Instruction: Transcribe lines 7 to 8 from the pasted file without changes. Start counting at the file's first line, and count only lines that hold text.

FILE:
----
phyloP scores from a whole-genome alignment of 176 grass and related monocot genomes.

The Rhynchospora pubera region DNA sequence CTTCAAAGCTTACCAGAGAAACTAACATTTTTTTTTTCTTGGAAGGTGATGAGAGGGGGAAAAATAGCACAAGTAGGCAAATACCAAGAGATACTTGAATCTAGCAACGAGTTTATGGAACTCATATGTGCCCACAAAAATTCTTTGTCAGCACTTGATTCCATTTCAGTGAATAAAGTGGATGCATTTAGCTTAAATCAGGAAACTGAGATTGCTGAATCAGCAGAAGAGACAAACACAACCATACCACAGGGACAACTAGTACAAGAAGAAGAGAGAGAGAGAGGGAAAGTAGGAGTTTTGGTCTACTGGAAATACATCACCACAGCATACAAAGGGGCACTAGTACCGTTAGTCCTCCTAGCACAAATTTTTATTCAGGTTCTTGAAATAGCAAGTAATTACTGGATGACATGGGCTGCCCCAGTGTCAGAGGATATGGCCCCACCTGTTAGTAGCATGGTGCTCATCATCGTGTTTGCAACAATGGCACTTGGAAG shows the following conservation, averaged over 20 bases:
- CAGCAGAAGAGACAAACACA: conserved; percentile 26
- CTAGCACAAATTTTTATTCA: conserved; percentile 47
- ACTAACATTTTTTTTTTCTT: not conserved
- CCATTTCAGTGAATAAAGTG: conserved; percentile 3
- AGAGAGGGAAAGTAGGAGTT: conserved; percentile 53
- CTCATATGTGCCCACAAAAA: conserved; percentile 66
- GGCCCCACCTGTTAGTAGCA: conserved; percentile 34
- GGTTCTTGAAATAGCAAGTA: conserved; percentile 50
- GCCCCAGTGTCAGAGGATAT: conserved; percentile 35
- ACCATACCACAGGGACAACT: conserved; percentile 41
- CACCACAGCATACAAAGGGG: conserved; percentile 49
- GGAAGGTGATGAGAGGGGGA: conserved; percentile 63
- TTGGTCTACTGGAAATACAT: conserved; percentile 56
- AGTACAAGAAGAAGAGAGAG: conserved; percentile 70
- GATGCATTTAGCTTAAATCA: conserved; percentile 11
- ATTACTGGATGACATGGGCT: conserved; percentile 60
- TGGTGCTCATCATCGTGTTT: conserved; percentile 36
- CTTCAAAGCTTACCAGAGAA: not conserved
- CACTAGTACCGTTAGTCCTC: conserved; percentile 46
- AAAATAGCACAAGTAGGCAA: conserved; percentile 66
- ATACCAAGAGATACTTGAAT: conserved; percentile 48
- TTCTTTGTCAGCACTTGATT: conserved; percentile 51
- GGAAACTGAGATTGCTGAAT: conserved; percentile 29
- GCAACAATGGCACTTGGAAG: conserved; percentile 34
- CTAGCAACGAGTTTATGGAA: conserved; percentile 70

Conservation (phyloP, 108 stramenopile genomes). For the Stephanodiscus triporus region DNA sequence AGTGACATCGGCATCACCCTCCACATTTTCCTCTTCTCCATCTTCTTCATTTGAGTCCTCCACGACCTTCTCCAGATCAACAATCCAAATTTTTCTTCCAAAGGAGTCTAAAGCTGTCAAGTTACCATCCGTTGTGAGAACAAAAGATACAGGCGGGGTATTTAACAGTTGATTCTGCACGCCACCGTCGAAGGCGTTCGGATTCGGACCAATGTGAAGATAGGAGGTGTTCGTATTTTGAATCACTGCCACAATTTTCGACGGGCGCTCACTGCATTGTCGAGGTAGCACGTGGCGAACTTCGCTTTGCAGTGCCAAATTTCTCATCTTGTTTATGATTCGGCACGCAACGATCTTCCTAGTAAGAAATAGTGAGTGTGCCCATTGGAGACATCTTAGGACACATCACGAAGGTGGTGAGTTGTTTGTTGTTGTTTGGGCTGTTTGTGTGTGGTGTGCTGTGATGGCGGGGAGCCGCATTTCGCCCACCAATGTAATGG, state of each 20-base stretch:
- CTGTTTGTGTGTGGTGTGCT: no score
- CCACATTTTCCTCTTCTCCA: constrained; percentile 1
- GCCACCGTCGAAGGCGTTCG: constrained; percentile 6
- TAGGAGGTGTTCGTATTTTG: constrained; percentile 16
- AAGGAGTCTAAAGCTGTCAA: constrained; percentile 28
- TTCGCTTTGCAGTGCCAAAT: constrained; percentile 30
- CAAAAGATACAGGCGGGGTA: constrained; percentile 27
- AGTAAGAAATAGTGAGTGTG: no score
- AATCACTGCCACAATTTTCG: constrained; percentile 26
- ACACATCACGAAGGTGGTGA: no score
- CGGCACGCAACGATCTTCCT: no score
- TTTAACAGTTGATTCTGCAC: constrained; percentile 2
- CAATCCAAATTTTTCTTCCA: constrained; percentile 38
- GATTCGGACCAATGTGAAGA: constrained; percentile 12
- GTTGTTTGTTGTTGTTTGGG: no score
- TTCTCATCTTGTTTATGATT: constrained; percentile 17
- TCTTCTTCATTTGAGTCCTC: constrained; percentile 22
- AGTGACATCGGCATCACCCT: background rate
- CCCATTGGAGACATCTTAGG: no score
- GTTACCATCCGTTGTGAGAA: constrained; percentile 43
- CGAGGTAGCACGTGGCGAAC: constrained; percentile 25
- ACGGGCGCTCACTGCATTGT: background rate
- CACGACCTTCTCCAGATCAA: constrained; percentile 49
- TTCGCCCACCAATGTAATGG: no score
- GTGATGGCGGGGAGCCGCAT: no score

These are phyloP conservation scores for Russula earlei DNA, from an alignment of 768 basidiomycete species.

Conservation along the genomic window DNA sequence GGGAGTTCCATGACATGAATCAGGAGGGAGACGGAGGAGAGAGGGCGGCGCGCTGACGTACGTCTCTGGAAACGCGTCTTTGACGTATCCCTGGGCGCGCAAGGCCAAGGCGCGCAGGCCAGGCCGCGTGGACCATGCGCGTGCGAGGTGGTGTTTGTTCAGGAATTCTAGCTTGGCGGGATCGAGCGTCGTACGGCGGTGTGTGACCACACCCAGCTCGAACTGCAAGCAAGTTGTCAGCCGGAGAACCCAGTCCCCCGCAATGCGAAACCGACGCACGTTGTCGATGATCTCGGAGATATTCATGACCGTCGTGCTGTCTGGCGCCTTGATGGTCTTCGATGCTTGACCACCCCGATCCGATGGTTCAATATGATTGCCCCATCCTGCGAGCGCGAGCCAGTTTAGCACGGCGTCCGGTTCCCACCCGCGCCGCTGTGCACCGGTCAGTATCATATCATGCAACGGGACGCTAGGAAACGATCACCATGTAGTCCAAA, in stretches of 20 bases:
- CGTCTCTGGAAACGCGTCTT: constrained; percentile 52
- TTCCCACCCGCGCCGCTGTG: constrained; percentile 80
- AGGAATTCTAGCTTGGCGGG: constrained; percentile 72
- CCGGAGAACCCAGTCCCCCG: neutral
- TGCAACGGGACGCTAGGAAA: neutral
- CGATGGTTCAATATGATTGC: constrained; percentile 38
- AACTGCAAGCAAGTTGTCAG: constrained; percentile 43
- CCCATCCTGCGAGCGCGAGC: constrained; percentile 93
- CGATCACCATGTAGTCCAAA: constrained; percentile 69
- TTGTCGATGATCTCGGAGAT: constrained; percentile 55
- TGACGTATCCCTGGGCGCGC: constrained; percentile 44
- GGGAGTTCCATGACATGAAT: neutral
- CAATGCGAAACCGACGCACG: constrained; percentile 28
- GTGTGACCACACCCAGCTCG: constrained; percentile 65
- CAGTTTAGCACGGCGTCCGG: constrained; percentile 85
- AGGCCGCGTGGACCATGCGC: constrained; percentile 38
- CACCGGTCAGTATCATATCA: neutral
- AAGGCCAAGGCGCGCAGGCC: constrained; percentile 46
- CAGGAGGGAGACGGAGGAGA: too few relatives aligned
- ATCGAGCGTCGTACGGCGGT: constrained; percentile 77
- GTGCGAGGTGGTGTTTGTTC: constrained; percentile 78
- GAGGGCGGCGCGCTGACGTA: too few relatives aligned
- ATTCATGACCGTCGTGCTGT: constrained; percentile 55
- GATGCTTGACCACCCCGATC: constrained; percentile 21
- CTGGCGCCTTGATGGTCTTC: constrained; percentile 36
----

- AGAGAGGGAAAGTAGGAGTT: conserved; percentile 53
- CTCATATGTGCCCACAAAAA: conserved; percentile 66